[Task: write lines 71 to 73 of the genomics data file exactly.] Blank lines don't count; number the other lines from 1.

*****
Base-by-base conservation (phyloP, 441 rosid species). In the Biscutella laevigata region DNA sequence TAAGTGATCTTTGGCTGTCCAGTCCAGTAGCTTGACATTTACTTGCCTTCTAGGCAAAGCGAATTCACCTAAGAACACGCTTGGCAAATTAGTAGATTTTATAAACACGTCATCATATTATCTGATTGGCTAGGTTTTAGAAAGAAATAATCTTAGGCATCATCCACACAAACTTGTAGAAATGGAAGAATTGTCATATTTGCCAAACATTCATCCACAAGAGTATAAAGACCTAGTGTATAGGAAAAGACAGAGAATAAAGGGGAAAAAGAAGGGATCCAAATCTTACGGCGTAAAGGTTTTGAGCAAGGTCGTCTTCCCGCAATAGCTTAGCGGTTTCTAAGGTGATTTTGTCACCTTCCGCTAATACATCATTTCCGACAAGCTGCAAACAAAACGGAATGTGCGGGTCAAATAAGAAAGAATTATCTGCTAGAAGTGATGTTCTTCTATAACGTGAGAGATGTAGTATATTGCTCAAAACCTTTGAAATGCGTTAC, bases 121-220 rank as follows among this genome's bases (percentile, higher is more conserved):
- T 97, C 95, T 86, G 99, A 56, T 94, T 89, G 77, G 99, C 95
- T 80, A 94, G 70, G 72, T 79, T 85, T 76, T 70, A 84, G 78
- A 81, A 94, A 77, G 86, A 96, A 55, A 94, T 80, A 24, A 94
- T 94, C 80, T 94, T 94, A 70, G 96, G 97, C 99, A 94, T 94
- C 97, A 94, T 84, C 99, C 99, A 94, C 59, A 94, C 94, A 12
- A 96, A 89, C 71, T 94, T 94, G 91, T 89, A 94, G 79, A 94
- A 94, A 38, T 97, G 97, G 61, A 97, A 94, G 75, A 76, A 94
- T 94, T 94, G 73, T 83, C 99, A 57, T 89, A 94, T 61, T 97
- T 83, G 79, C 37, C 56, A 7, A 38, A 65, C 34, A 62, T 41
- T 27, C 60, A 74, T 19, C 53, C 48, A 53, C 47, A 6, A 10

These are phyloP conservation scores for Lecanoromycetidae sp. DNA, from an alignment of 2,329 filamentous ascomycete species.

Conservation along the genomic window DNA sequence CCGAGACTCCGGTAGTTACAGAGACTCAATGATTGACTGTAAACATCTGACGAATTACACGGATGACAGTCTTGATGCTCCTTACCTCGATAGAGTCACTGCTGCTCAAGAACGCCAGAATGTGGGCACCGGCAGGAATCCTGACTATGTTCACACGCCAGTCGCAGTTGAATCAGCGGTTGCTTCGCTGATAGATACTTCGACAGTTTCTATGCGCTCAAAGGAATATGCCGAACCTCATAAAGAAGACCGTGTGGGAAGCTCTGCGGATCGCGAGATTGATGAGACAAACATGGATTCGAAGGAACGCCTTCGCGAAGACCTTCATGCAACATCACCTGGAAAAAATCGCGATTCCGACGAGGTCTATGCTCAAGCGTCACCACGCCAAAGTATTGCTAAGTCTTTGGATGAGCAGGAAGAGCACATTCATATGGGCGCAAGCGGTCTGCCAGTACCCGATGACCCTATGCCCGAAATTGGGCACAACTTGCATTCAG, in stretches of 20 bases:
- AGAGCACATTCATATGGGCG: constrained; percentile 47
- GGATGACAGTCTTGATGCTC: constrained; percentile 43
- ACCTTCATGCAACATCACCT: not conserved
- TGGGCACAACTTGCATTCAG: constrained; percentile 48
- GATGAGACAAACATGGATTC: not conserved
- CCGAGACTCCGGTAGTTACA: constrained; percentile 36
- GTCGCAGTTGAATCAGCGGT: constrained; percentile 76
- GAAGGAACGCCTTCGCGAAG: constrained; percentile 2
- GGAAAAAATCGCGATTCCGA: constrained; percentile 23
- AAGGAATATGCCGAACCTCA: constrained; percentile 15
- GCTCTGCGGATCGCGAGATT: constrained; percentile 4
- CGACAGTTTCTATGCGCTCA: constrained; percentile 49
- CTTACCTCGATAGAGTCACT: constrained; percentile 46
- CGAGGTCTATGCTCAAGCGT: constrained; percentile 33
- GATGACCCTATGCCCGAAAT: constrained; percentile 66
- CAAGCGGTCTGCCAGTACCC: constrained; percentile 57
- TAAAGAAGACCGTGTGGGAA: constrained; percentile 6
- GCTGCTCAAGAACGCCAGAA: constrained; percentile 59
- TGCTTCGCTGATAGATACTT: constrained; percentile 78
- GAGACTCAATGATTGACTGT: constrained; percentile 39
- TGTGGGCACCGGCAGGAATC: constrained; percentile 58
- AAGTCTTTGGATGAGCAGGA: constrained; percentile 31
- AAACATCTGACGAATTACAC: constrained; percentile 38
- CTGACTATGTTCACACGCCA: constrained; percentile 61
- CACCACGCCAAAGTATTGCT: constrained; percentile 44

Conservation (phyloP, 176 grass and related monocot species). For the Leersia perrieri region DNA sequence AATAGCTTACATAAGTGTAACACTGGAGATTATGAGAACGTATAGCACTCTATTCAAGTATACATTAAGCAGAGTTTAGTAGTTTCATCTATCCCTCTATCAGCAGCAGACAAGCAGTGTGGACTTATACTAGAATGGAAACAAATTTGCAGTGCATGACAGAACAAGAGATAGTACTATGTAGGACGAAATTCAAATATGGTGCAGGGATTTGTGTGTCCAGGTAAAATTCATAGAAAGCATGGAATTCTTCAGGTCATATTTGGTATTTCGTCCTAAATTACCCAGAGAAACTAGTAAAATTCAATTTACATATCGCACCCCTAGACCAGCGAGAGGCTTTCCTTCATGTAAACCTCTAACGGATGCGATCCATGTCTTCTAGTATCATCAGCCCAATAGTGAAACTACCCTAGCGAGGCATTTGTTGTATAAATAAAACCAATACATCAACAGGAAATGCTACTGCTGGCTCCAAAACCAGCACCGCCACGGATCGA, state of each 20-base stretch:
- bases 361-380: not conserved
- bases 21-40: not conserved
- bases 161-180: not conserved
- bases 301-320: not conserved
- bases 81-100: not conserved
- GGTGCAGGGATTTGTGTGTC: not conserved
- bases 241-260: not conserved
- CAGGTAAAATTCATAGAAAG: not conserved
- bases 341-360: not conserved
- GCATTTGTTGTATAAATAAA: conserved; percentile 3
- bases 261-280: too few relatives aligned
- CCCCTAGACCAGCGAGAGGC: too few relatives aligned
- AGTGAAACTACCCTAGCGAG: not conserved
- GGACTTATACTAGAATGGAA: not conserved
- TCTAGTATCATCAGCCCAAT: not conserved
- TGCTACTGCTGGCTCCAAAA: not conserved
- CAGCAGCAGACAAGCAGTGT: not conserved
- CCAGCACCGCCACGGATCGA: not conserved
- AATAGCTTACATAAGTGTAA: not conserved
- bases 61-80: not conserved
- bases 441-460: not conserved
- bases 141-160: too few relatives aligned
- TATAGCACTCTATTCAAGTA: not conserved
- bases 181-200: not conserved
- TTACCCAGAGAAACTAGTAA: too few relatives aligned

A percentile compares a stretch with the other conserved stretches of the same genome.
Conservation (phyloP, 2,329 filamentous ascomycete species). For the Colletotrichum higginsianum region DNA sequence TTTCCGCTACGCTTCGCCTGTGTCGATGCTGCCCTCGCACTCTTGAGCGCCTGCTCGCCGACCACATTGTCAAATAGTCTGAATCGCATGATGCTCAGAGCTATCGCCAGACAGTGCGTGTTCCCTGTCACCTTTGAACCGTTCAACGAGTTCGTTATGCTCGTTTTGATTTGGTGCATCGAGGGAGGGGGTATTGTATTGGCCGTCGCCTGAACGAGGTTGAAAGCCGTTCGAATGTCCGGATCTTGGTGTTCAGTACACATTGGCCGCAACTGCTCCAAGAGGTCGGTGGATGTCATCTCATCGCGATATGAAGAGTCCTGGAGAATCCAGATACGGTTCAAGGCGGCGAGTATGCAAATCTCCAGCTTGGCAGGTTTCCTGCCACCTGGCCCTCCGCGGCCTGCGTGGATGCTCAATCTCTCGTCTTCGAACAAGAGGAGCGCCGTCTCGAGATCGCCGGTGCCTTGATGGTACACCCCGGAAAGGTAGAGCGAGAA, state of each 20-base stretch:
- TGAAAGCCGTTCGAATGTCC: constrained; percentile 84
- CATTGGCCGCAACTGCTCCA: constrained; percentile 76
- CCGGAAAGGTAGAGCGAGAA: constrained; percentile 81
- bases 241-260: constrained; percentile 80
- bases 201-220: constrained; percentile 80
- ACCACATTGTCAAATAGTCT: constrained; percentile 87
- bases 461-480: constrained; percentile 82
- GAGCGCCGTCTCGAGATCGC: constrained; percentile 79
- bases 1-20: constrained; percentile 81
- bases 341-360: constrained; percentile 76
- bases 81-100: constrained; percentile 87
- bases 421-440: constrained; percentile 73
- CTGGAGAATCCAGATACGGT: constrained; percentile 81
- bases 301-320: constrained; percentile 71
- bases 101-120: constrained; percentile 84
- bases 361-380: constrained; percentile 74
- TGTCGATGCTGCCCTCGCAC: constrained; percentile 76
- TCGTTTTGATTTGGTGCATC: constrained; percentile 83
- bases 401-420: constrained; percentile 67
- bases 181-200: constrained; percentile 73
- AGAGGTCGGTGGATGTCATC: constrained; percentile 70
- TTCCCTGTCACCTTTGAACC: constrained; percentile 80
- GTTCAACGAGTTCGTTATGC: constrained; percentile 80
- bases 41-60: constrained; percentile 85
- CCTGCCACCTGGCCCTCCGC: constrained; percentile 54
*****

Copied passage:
- bases 201-220: constrained; percentile 80
- ACCACATTGTCAAATAGTCT: constrained; percentile 87
- bases 461-480: constrained; percentile 82